Last Modified: Tuesday, December 03, 2013 4:40 PM
BATON ROUGE (AP) — Public school letter grades, teacher evaluations and student promotion won't be affected by Louisiana's shift to more rigorous educational standards for two years, the state's top school board decided Tuesday.
Members of the Board of Elementary and Secondary Education overwhelmingly supported changes pushed by Superintendent of Education John White to give schools, teachers and students time to adjust to the transition to the Common Core standards.
White told the board that he pushed for the delay in consequences tied to the stricter standards because he didn't "want a school denigrated, teachers humiliated or a student punished because of the raising of expectations."
Louisiana's accountability system for public schools assigns letter grades to schools and districts based on student performance on standardized tests and other measures. Those grades determine if a school can be taken over by the state for poor performance or if students are eligible for vouchers to attend private schools instead. Student performance on standardized tests also is used to calculate some teacher evaluations.
The gravity of consequences for poor performance has heightened concerns about the state's phase-in of the more rigorous Common Core standards, grade-by-grade benchmarks adopted by most states of what students should learn in reading, writing and math.
Under the plan backed by the education board, the state's accountability standards — including the grading of students, schools and teachers — will be raised to match the Common Core in 2015, with a slow adjustment to toughen the school grades set to phase in through 2025.
"There's nothing wrong with taking a step back and saying we want to get this right," said Jane Smith, a new BESE member appointed to the board by Gov. Bobby Jindal.
A BESE committee with all members present and voting supported White's recommendations. The board takes a final, procedural vote Wednesday, but that was expected to mirror the committee vote.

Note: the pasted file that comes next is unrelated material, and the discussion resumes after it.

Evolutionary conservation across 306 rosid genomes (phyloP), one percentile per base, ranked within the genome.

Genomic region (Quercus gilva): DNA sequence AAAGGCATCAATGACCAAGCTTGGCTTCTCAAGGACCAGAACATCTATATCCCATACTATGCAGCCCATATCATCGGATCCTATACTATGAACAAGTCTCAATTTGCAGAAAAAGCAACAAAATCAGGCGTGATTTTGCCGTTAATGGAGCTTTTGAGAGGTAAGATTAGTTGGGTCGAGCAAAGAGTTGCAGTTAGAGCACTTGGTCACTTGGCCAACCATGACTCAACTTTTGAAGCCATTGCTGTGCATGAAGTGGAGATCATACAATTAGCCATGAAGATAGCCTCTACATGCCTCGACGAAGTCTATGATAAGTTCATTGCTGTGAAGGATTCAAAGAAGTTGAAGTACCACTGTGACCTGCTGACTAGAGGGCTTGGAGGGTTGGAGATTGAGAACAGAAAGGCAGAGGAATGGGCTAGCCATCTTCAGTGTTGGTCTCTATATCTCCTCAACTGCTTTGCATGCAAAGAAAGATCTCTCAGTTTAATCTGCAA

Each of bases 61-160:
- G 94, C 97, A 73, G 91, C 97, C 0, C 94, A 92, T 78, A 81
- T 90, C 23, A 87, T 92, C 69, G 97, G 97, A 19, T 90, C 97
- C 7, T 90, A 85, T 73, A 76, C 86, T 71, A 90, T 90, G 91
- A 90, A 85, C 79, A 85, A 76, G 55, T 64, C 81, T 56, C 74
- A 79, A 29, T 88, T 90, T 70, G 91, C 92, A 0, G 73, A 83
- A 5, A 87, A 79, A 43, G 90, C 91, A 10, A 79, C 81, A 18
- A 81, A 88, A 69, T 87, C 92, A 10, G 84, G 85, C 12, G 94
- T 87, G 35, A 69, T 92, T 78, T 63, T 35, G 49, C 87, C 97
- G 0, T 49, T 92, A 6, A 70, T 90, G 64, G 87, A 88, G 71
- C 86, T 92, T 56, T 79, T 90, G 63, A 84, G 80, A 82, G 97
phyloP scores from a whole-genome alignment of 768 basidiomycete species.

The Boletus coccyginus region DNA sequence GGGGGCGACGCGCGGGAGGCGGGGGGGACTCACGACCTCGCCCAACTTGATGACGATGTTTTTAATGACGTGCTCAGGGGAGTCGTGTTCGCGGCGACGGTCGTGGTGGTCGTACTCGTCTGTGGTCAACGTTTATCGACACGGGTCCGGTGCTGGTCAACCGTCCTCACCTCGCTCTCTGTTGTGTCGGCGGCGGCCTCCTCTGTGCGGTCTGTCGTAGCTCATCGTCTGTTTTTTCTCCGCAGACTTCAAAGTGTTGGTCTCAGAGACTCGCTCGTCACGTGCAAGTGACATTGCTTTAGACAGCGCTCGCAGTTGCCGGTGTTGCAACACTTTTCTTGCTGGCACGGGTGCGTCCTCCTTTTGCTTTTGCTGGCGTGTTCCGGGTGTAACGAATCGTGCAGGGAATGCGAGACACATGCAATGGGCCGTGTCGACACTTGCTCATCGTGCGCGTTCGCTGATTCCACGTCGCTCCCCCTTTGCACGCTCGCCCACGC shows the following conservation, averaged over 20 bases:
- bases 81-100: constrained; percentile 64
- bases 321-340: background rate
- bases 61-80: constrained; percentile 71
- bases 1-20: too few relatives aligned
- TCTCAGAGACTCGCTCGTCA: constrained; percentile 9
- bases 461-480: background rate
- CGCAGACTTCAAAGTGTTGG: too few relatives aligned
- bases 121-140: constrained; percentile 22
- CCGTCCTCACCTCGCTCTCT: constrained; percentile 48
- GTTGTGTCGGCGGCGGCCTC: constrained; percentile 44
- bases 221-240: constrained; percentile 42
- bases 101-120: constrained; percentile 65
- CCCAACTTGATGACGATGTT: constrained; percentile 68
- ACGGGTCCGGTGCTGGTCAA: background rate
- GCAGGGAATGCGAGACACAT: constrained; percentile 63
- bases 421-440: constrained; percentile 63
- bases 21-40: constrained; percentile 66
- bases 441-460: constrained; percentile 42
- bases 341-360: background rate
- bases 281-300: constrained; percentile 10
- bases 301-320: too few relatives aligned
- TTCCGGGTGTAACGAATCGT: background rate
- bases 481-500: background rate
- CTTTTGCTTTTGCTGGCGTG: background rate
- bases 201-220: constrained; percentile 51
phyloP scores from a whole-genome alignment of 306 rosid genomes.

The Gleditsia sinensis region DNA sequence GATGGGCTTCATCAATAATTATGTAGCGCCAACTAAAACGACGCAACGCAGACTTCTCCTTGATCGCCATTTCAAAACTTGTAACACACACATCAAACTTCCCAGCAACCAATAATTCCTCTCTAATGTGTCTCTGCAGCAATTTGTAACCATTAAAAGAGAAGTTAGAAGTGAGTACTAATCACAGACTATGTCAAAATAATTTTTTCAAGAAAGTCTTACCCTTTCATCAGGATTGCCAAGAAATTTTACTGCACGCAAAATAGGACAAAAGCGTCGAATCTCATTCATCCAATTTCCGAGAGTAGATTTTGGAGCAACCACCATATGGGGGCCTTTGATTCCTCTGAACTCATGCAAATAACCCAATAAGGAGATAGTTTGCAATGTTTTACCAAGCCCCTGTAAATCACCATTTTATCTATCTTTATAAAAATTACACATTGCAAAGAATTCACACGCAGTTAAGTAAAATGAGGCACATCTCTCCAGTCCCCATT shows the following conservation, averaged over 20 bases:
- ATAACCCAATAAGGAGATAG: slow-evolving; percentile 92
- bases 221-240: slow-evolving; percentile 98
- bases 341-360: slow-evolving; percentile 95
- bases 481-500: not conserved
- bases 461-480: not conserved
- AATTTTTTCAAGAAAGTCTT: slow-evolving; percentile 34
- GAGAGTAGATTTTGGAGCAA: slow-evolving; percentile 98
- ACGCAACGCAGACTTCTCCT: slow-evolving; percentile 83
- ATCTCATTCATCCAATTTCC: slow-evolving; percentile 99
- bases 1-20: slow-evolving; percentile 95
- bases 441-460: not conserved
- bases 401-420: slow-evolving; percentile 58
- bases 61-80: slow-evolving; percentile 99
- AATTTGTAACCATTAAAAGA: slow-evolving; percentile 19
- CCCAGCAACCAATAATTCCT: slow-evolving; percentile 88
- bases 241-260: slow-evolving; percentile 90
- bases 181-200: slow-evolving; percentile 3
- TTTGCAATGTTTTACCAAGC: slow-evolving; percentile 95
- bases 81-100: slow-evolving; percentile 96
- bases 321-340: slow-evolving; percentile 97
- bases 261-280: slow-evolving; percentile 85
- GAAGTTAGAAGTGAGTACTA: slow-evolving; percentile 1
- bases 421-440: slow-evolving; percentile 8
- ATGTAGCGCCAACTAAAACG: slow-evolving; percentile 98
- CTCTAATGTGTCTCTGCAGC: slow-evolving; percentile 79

The delay of consequences was designed to lessen criticism of the standards by lawmakers, parents and teacher unions — and to blunt a planned legislative effort to undo the standards entirely.
But the slowed transition plan didn't address all the issues raised by school superintendents, the state school boards association and union leaders Tuesday.
They unsuccessfully sought to scrap plans to shift students in third through eighth grades to a new type of standardized tests, and they wanted a two-year moratorium on assigning letter grades to schools.
Instead, what was approved included:
• Public schools will be graded on a curve in 2014 and 2015.
• The new standardized tests planned for 2015 won't apply to high school students.
• Teachers won't be judged based on growth in student achievement on standardized tests for 2014 and 2015.
• Local school districts can give promotion waivers in 2014 and 2015 to fourth-graders and eighth-graders even if they don't pass the standardized tests that usually determine if they can advance to the next grade.
Forty-five states have adopted the Common Core. The board agreed to use the standards in Louisiana three years ago. Critics have said the transition to the standards in Louisiana has happened with too little guidance, training and funding.
BESE President Chas Roemer said he expects additional policy changes over the next six months to guide the phase-in of the toughened standards.
"We'll need to continue to look at it to get it right," he said.